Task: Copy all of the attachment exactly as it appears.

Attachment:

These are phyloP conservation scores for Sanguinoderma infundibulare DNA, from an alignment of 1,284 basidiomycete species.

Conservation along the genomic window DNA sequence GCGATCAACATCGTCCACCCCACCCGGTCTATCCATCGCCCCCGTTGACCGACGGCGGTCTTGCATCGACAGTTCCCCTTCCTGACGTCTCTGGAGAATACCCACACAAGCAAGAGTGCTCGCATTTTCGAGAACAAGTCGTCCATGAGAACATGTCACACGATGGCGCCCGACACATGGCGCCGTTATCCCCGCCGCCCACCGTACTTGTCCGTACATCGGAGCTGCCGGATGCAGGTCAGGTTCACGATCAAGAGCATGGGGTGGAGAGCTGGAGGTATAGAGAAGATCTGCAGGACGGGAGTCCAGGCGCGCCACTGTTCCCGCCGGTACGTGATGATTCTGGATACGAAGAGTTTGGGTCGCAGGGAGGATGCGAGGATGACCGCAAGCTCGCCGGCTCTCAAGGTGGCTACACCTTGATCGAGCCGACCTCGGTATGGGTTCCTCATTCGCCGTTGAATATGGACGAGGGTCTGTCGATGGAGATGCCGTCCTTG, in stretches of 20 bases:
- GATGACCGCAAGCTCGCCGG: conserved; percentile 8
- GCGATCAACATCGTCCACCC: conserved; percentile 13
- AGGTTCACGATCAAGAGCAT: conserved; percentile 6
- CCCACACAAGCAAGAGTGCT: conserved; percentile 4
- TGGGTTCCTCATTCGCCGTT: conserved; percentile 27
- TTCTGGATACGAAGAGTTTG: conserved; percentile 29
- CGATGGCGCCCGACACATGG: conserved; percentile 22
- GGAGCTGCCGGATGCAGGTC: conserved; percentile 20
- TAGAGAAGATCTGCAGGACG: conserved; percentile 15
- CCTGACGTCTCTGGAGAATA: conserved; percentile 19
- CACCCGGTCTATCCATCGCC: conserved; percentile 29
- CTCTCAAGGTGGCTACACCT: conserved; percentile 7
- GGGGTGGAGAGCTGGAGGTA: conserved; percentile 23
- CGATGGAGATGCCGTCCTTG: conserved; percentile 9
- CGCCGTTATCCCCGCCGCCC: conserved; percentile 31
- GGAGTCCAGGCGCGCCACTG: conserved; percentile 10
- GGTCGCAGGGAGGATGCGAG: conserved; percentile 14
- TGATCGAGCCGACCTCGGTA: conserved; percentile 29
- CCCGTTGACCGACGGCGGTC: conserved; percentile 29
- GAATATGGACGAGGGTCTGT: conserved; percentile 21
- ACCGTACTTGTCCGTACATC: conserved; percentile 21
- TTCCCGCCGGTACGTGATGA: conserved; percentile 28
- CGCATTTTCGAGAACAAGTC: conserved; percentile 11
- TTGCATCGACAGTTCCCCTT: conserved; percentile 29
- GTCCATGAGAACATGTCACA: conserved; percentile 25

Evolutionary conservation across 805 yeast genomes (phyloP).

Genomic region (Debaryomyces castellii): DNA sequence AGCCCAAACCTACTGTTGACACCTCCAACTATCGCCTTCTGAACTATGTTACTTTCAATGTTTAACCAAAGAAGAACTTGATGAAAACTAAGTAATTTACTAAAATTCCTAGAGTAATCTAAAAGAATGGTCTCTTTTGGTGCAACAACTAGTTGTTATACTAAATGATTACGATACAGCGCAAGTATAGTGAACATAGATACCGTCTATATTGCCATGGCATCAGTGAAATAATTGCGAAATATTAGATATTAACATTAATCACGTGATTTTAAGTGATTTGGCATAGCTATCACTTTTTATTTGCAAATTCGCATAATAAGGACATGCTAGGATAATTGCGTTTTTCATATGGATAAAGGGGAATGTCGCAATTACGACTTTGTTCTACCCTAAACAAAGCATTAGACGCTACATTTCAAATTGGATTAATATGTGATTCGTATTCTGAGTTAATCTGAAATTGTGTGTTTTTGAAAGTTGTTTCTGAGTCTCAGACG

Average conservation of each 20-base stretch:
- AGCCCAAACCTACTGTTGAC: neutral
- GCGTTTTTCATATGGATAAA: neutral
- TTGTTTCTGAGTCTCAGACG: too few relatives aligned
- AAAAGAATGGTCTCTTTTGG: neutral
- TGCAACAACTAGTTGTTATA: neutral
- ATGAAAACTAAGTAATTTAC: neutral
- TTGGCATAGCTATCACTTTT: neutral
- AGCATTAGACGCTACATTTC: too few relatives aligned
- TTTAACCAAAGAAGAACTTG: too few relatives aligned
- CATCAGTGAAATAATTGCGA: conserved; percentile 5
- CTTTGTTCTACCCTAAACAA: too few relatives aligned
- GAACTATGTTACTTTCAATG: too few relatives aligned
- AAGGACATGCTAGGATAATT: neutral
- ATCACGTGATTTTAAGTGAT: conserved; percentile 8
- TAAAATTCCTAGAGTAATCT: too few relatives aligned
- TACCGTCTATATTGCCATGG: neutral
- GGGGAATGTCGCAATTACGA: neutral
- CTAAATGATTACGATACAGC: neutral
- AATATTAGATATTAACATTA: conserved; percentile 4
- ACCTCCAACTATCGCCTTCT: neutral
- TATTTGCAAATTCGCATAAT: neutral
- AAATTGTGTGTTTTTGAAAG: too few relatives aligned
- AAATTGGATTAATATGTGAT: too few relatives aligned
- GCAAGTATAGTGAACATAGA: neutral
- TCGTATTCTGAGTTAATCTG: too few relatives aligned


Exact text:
These are phyloP conservation scores for Sanguinoderma infundibulare DNA, from an alignment of 1,284 basidiomycete species.

Conservation along the genomic window DNA sequence GCGATCAACATCGTCCACCCCACCCGGTCTATCCATCGCCCCCGTTGACCGACGGCGGTCTTGCATCGACAGTTCCCCTTCCTGACGTCTCTGGAGAATACCCACACAAGCAAGAGTGCTCGCATTTTCGAGAACAAGTCGTCCATGAGAACATGTCACACGATGGCGCCCGACACATGGCGCCGTTATCCCCGCCGCCCACCGTACTTGTCCGTACATCGGAGCTGCCGGATGCAGGTCAGGTTCACGATCAAGAGCATGGGGTGGAGAGCTGGAGGTATAGAGAAGATCTGCAGGACGGGAGTCCAGGCGCGCCACTGTTCCCGCCGGTACGTGATGATTCTGGATACGAAGAGTTTGGGTCGCAGGGAGGATGCGAGGATGACCGCAAGCTCGCCGGCTCTCAAGGTGGCTACACCTTGATCGAGCCGACCTCGGTATGGGTTCCTCATTCGCCGTTGAATATGGACGAGGGTCTGTCGATGGAGATGCCGTCCTTG, in stretches of 20 bases:
- GATGACCGCAAGCTCGCCGG: conserved; percentile 8
- GCGATCAACATCGTCCACCC: conserved; percentile 13
- AGGTTCACGATCAAGAGCAT: conserved; percentile 6
- CCCACACAAGCAAGAGTGCT: conserved; percentile 4
- TGGGTTCCTCATTCGCCGTT: conserved; percentile 27
- TTCTGGATACGAAGAGTTTG: conserved; percentile 29
- CGATGGCGCCCGACACATGG: conserved; percentile 22
- GGAGCTGCCGGATGCAGGTC: conserved; percentile 20
- TAGAGAAGATCTGCAGGACG: conserved; percentile 15
- CCTGACGTCTCTGGAGAATA: conserved; percentile 19
- CACCCGGTCTATCCATCGCC: conserved; percentile 29
- CTCTCAAGGTGGCTACACCT: conserved; percentile 7
- GGGGTGGAGAGCTGGAGGTA: conserved; percentile 23
- CGATGGAGATGCCGTCCTTG: conserved; percentile 9
- CGCCGTTATCCCCGCCGCCC: conserved; percentile 31
- GGAGTCCAGGCGCGCCACTG: conserved; percentile 10
- GGTCGCAGGGAGGATGCGAG: conserved; percentile 14
- TGATCGAGCCGACCTCGGTA: conserved; percentile 29
- CCCGTTGACCGACGGCGGTC: conserved; percentile 29
- GAATATGGACGAGGGTCTGT: conserved; percentile 21
- ACCGTACTTGTCCGTACATC: conserved; percentile 21
- TTCCCGCCGGTACGTGATGA: conserved; percentile 28
- CGCATTTTCGAGAACAAGTC: conserved; percentile 11
- TTGCATCGACAGTTCCCCTT: conserved; percentile 29
- GTCCATGAGAACATGTCACA: conserved; percentile 25

Evolutionary conservation across 805 yeast genomes (phyloP).

Genomic region (Debaryomyces castellii): DNA sequence AGCCCAAACCTACTGTTGACACCTCCAACTATCGCCTTCTGAACTATGTTACTTTCAATGTTTAACCAAAGAAGAACTTGATGAAAACTAAGTAATTTACTAAAATTCCTAGAGTAATCTAAAAGAATGGTCTCTTTTGGTGCAACAACTAGTTGTTATACTAAATGATTACGATACAGCGCAAGTATAGTGAACATAGATACCGTCTATATTGCCATGGCATCAGTGAAATAATTGCGAAATATTAGATATTAACATTAATCACGTGATTTTAAGTGATTTGGCATAGCTATCACTTTTTATTTGCAAATTCGCATAATAAGGACATGCTAGGATAATTGCGTTTTTCATATGGATAAAGGGGAATGTCGCAATTACGACTTTGTTCTACCCTAAACAAAGCATTAGACGCTACATTTCAAATTGGATTAATATGTGATTCGTATTCTGAGTTAATCTGAAATTGTGTGTTTTTGAAAGTTGTTTCTGAGTCTCAGACG

Average conservation of each 20-base stretch:
- AGCCCAAACCTACTGTTGAC: neutral
- GCGTTTTTCATATGGATAAA: neutral
- TTGTTTCTGAGTCTCAGACG: too few relatives aligned
- AAAAGAATGGTCTCTTTTGG: neutral
- TGCAACAACTAGTTGTTATA: neutral
- ATGAAAACTAAGTAATTTAC: neutral
- TTGGCATAGCTATCACTTTT: neutral
- AGCATTAGACGCTACATTTC: too few relatives aligned
- TTTAACCAAAGAAGAACTTG: too few relatives aligned
- CATCAGTGAAATAATTGCGA: conserved; percentile 5
- CTTTGTTCTACCCTAAACAA: too few relatives aligned
- GAACTATGTTACTTTCAATG: too few relatives aligned
- AAGGACATGCTAGGATAATT: neutral
- ATCACGTGATTTTAAGTGAT: conserved; percentile 8
- TAAAATTCCTAGAGTAATCT: too few relatives aligned
- TACCGTCTATATTGCCATGG: neutral
- GGGGAATGTCGCAATTACGA: neutral
- CTAAATGATTACGATACAGC: neutral
- AATATTAGATATTAACATTA: conserved; percentile 4
- ACCTCCAACTATCGCCTTCT: neutral
- TATTTGCAAATTCGCATAAT: neutral
- AAATTGTGTGTTTTTGAAAG: too few relatives aligned
- AAATTGGATTAATATGTGAT: too few relatives aligned
- GCAAGTATAGTGAACATAGA: neutral
- TCGTATTCTGAGTTAATCTG: too few relatives aligned